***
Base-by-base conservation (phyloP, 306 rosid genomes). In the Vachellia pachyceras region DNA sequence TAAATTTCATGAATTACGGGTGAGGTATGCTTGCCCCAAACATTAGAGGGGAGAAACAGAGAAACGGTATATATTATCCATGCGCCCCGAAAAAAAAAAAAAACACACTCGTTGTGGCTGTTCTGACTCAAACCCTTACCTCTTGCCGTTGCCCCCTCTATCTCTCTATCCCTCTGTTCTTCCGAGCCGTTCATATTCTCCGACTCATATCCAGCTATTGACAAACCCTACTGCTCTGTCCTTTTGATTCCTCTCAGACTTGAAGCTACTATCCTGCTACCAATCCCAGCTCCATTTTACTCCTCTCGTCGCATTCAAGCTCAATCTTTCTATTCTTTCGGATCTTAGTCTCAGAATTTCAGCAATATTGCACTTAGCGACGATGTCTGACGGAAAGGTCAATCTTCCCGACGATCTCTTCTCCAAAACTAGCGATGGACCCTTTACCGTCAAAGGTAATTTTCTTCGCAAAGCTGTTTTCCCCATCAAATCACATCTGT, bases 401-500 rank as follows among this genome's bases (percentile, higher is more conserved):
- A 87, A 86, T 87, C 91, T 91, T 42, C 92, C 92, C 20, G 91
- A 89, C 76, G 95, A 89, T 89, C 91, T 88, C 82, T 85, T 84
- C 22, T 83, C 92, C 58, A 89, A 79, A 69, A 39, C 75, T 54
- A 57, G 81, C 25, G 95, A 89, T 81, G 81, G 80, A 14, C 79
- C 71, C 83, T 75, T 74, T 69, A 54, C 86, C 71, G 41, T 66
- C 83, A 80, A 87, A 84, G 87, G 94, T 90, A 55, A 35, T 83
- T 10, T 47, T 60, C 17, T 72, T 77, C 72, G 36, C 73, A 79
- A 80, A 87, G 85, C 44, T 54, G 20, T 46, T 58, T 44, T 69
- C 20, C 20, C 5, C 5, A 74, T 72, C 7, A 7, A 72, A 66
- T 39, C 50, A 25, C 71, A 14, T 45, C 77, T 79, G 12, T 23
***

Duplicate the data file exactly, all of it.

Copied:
Base-by-base conservation (phyloP, 306 rosid genomes). In the Vachellia pachyceras region DNA sequence TAAATTTCATGAATTACGGGTGAGGTATGCTTGCCCCAAACATTAGAGGGGAGAAACAGAGAAACGGTATATATTATCCATGCGCCCCGAAAAAAAAAAAAAACACACTCGTTGTGGCTGTTCTGACTCAAACCCTTACCTCTTGCCGTTGCCCCCTCTATCTCTCTATCCCTCTGTTCTTCCGAGCCGTTCATATTCTCCGACTCATATCCAGCTATTGACAAACCCTACTGCTCTGTCCTTTTGATTCCTCTCAGACTTGAAGCTACTATCCTGCTACCAATCCCAGCTCCATTTTACTCCTCTCGTCGCATTCAAGCTCAATCTTTCTATTCTTTCGGATCTTAGTCTCAGAATTTCAGCAATATTGCACTTAGCGACGATGTCTGACGGAAAGGTCAATCTTCCCGACGATCTCTTCTCCAAAACTAGCGATGGACCCTTTACCGTCAAAGGTAATTTTCTTCGCAAAGCTGTTTTCCCCATCAAATCACATCTGT, bases 401-500 rank as follows among this genome's bases (percentile, higher is more conserved):
- A 87, A 86, T 87, C 91, T 91, T 42, C 92, C 92, C 20, G 91
- A 89, C 76, G 95, A 89, T 89, C 91, T 88, C 82, T 85, T 84
- C 22, T 83, C 92, C 58, A 89, A 79, A 69, A 39, C 75, T 54
- A 57, G 81, C 25, G 95, A 89, T 81, G 81, G 80, A 14, C 79
- C 71, C 83, T 75, T 74, T 69, A 54, C 86, C 71, G 41, T 66
- C 83, A 80, A 87, A 84, G 87, G 94, T 90, A 55, A 35, T 83
- T 10, T 47, T 60, C 17, T 72, T 77, C 72, G 36, C 73, A 79
- A 80, A 87, G 85, C 44, T 54, G 20, T 46, T 58, T 44, T 69
- C 20, C 20, C 5, C 5, A 74, T 72, C 7, A 7, A 72, A 66
- T 39, C 50, A 25, C 71, A 14, T 45, C 77, T 79, G 12, T 23